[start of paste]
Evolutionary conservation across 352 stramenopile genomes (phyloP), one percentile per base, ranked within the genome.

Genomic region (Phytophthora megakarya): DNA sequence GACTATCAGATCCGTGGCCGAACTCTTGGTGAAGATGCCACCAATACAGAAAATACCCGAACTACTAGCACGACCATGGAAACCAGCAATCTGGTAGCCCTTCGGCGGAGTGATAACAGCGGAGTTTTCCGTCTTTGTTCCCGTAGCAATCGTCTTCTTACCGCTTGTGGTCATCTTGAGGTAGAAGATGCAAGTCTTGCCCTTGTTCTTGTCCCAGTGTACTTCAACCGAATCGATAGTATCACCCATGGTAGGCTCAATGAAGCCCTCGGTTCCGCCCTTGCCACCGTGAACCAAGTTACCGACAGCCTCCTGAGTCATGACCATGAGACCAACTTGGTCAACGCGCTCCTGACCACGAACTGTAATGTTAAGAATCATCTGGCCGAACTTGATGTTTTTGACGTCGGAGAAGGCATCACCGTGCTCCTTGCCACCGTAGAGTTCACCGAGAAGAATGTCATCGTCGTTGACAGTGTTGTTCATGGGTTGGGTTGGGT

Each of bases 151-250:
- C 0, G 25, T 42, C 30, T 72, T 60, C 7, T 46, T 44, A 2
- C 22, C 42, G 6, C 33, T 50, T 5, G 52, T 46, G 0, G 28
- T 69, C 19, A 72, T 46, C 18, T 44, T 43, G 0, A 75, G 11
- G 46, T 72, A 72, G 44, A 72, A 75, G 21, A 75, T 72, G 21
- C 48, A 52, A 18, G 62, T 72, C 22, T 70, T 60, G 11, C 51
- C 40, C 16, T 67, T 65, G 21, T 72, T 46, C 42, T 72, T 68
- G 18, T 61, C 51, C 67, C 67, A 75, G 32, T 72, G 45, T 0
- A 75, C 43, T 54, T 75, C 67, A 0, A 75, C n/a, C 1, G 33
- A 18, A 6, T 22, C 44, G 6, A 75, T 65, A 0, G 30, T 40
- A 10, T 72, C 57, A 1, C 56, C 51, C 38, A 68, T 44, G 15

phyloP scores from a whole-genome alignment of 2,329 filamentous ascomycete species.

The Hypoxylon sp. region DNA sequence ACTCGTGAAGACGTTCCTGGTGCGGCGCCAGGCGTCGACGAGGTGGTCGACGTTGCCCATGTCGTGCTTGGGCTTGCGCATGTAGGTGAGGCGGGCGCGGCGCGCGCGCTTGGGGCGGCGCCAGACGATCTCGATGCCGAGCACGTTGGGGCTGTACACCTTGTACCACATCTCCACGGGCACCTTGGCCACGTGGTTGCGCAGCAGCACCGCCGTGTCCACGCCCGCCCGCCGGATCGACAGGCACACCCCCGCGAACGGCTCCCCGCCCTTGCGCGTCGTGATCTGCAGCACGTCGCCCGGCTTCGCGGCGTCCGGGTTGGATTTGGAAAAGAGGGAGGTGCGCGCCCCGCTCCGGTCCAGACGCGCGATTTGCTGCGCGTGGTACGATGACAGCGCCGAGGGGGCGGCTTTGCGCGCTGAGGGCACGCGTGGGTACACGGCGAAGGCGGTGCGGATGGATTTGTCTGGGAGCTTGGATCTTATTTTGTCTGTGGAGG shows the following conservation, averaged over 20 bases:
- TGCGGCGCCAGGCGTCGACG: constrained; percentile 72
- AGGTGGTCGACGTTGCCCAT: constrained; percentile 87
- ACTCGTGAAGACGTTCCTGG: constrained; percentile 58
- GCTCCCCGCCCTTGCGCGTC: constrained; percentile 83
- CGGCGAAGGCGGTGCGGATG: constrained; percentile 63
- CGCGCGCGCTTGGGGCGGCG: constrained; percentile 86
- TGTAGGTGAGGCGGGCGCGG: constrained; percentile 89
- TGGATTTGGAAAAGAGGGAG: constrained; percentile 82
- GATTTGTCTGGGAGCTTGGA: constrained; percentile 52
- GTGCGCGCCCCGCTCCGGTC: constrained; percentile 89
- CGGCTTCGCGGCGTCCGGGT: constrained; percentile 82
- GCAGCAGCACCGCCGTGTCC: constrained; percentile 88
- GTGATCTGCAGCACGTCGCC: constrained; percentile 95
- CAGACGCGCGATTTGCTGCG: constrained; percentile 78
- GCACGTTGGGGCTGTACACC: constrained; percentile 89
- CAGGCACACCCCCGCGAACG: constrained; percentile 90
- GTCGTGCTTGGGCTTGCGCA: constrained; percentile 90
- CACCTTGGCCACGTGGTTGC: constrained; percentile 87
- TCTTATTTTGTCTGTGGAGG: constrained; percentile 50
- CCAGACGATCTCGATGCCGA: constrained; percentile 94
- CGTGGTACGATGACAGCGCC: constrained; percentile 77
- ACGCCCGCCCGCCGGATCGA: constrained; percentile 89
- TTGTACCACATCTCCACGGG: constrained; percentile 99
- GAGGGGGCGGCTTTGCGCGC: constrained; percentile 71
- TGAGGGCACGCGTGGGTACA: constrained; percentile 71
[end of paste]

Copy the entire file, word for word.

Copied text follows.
Evolutionary conservation across 352 stramenopile genomes (phyloP), one percentile per base, ranked within the genome.

Genomic region (Phytophthora megakarya): DNA sequence GACTATCAGATCCGTGGCCGAACTCTTGGTGAAGATGCCACCAATACAGAAAATACCCGAACTACTAGCACGACCATGGAAACCAGCAATCTGGTAGCCCTTCGGCGGAGTGATAACAGCGGAGTTTTCCGTCTTTGTTCCCGTAGCAATCGTCTTCTTACCGCTTGTGGTCATCTTGAGGTAGAAGATGCAAGTCTTGCCCTTGTTCTTGTCCCAGTGTACTTCAACCGAATCGATAGTATCACCCATGGTAGGCTCAATGAAGCCCTCGGTTCCGCCCTTGCCACCGTGAACCAAGTTACCGACAGCCTCCTGAGTCATGACCATGAGACCAACTTGGTCAACGCGCTCCTGACCACGAACTGTAATGTTAAGAATCATCTGGCCGAACTTGATGTTTTTGACGTCGGAGAAGGCATCACCGTGCTCCTTGCCACCGTAGAGTTCACCGAGAAGAATGTCATCGTCGTTGACAGTGTTGTTCATGGGTTGGGTTGGGT

Each of bases 151-250:
- C 0, G 25, T 42, C 30, T 72, T 60, C 7, T 46, T 44, A 2
- C 22, C 42, G 6, C 33, T 50, T 5, G 52, T 46, G 0, G 28
- T 69, C 19, A 72, T 46, C 18, T 44, T 43, G 0, A 75, G 11
- G 46, T 72, A 72, G 44, A 72, A 75, G 21, A 75, T 72, G 21
- C 48, A 52, A 18, G 62, T 72, C 22, T 70, T 60, G 11, C 51
- C 40, C 16, T 67, T 65, G 21, T 72, T 46, C 42, T 72, T 68
- G 18, T 61, C 51, C 67, C 67, A 75, G 32, T 72, G 45, T 0
- A 75, C 43, T 54, T 75, C 67, A 0, A 75, C n/a, C 1, G 33
- A 18, A 6, T 22, C 44, G 6, A 75, T 65, A 0, G 30, T 40
- A 10, T 72, C 57, A 1, C 56, C 51, C 38, A 68, T 44, G 15

phyloP scores from a whole-genome alignment of 2,329 filamentous ascomycete species.

The Hypoxylon sp. region DNA sequence ACTCGTGAAGACGTTCCTGGTGCGGCGCCAGGCGTCGACGAGGTGGTCGACGTTGCCCATGTCGTGCTTGGGCTTGCGCATGTAGGTGAGGCGGGCGCGGCGCGCGCGCTTGGGGCGGCGCCAGACGATCTCGATGCCGAGCACGTTGGGGCTGTACACCTTGTACCACATCTCCACGGGCACCTTGGCCACGTGGTTGCGCAGCAGCACCGCCGTGTCCACGCCCGCCCGCCGGATCGACAGGCACACCCCCGCGAACGGCTCCCCGCCCTTGCGCGTCGTGATCTGCAGCACGTCGCCCGGCTTCGCGGCGTCCGGGTTGGATTTGGAAAAGAGGGAGGTGCGCGCCCCGCTCCGGTCCAGACGCGCGATTTGCTGCGCGTGGTACGATGACAGCGCCGAGGGGGCGGCTTTGCGCGCTGAGGGCACGCGTGGGTACACGGCGAAGGCGGTGCGGATGGATTTGTCTGGGAGCTTGGATCTTATTTTGTCTGTGGAGG shows the following conservation, averaged over 20 bases:
- TGCGGCGCCAGGCGTCGACG: constrained; percentile 72
- AGGTGGTCGACGTTGCCCAT: constrained; percentile 87
- ACTCGTGAAGACGTTCCTGG: constrained; percentile 58
- GCTCCCCGCCCTTGCGCGTC: constrained; percentile 83
- CGGCGAAGGCGGTGCGGATG: constrained; percentile 63
- CGCGCGCGCTTGGGGCGGCG: constrained; percentile 86
- TGTAGGTGAGGCGGGCGCGG: constrained; percentile 89
- TGGATTTGGAAAAGAGGGAG: constrained; percentile 82
- GATTTGTCTGGGAGCTTGGA: constrained; percentile 52
- GTGCGCGCCCCGCTCCGGTC: constrained; percentile 89
- CGGCTTCGCGGCGTCCGGGT: constrained; percentile 82
- GCAGCAGCACCGCCGTGTCC: constrained; percentile 88
- GTGATCTGCAGCACGTCGCC: constrained; percentile 95
- CAGACGCGCGATTTGCTGCG: constrained; percentile 78
- GCACGTTGGGGCTGTACACC: constrained; percentile 89
- CAGGCACACCCCCGCGAACG: constrained; percentile 90
- GTCGTGCTTGGGCTTGCGCA: constrained; percentile 90
- CACCTTGGCCACGTGGTTGC: constrained; percentile 87
- TCTTATTTTGTCTGTGGAGG: constrained; percentile 50
- CCAGACGATCTCGATGCCGA: constrained; percentile 94
- CGTGGTACGATGACAGCGCC: constrained; percentile 77
- ACGCCCGCCCGCCGGATCGA: constrained; percentile 89
- TTGTACCACATCTCCACGGG: constrained; percentile 99
- GAGGGGGCGGCTTTGCGCGC: constrained; percentile 71
- TGAGGGCACGCGTGGGTACA: constrained; percentile 71